The main aim of COBRA is to connect interdisciplinary researchers in the Bay Area in order to boost collaborative projects and strengthen our close networks. COBRA provides an incubator for groundbreaking ideas and pushes the boundaries of nuclear imaging by facilitating networking and promoting discussion about the current frontiers in the field.

The Origin Story

The Community Of Bay area RAdionuclide imagers (COBRA), originally conceived by Bruce Hasegawa and Ling Shao in 2006 at UCSF, has provided a collaborative networking and educational venue for Bay Area researchers in nuclear imaging for several years. This section will grow as more history is recovered.

About Bruce Hasegawa, PhD (1951-2008): Bruce was born on June 21, 1951 and grew up on an almond farm on the outskirts of Fresno, California. He had a diverse educational background in basic sciences with multiple degrees in Mathematics, Physics, Radiology Sciences, and Medical Physics. He earned his Ph.D. in Medical Physics at University of Wisconsin, Madison in 1984 under the mentorship of Charles Mistretta. Bruce joined the University of California, San Francisco (UCSF) Department of Radiology in 1986 and rose through the academic ranks to the position of Professor in Residence and Director of the Physics Research laboratory. Bruce was dedicated to improving the Medical Physics curriculum at UCSF to better prepare students for the biomedical imaging field. In 1997, he joined the Nuclear Engineering Department at the University of California, Berkeley (UCB) and was deeply involved through his teaching and research with the joint UCSF/UCB Graduate Program in Bioengineering, serving as Co-Chair for several years.


The 2022 COBRA Organizing Committee

BIO: Gerard Ariño-Estrada is an Assistant Researcher in the department of Biomedical Engineering of UC Davis who focuses on the study of semiconductor detectors for nuclear medicine applications. As a junior PI, he spearheads the development of Cherenkov Charge Induction (CCI) detectors for ultra-high gamma-ray detection accuracy in time-of-flight positron emission tomography (TOF-PET) and proton range verification in proton radiotherapy. He is also leading the effort on using light-trapping photonic structures in silicon photodetectors for TOF-PET, which is carried out in collaboration with the Department of Electronic and Computer Engineering at UCD. Besides, he has contributed to imaging studies in equine medicine, with the School of Veterinary Medicine, and crop analysis, with the Department of Plant Sciences.

BIO: Joshua Cates is a Staff Applied Physicist in the Applied Nuclear Physics Program. His research is focused on instrumentation for medical and molecular imaging, radiation detection and mapping systems, and nuclear security and nonproliferation applications. The major goal of his research is to develop detectors and imaging systems which enable new capabilities and advance imaging sensitivity and resolution. His active projects include development and demonstration of real-time, 3D simultaneous mapping of gamma-ray and neutron sources, channel-dense readout electronics that perform real-time digital signal processing on FPGA, detectors and imaging systems with ultra-precise time resolution, and imaging detectors that maintain or advance state-of-the-art performance at greatly reduced cost.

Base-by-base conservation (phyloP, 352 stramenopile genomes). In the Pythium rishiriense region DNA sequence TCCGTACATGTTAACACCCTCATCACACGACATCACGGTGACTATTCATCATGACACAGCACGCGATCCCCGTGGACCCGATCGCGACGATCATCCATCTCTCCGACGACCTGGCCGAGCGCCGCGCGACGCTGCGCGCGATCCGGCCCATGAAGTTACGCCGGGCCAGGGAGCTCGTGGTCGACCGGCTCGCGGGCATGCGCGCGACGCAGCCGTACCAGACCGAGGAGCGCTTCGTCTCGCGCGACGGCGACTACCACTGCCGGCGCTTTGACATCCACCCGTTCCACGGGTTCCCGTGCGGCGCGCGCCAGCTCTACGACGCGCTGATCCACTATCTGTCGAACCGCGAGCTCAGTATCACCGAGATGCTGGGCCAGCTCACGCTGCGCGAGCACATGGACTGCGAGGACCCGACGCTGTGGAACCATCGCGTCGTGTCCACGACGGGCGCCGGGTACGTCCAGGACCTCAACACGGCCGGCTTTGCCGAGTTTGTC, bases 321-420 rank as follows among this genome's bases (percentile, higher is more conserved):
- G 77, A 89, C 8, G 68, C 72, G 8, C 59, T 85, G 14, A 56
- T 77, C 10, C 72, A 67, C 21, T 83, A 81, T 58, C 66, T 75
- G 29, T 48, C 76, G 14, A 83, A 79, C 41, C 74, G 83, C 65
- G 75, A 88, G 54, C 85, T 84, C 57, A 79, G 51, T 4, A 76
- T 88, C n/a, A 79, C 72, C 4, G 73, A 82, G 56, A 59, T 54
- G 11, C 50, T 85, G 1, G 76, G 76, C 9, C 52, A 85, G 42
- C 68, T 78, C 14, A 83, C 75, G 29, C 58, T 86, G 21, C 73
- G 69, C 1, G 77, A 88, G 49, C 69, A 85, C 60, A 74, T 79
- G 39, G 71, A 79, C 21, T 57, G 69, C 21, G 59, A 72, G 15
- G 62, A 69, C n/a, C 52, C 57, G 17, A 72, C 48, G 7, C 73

BIO: Javier Caravaca is an Assistant Professional Researcher in the department of Radiology and Biomedical Imaging of UCSF and an experimental physicists by training. With his background in radiation detection technologies in nuclear and particle physics, his primary research goal is to develop cutting-edge radiation detectors to improve current diagnosis and therapy techniques for a number of diseases, including cancer. His main interests are to explore novel designs for SPECT and PET systems to improve their performance and expand their range of application to other pathologies. In particular, he is developing new SPECT detectors for alpha and beta theranostics, exploring new avenues of exploiting Cherenkov light in TOF-PET, and spearheading Monte Carlo techniques to improve dosimetry in preclinical radiation therapy.

BIO: Shiva Abbaszadeh is an Assistant Professor at the University of California, Santa Cruz (UCSC) in the Electrical and Computer Engineering Department. She established the Radiological Instrumentation Laboratory that  is dedicated to the development of state-of-the-art imaging technology by combining expertise in physics, materials science, engineering, and life sciences. Over the past 18 years, she has been working on different medical imaging modalities such as mammography and positron emission tomography. Her projects have been funded by NIH, DOD, and DOE.

BIO: Andrew Groll is a post-doctoral scholar at Stanford University. He earned his BS, MS and PhD from the University of Illinois at Urbana-Champaign in Nuclear, Plasma, and Radiological Engineering with a concentration in Radiological and Medical Instrumentation which he completed in 2017. Andrew additionally held affiliate status in U of I’s NSF funded neuro-engineering pilot program intended for cross-disciplinary education between engineering and biologically focused students. His research interests focus on developing novel detector technologies and full preclinical/clinical systems with intended application in neuro-oncological and neuro-degenerative studies. Andrew is an experimentalist with direct experience in semiconductor PET, and X-ray Fluorescence Emission Tomography, and exposure to developing spatially capable EEG through integration with fMRI.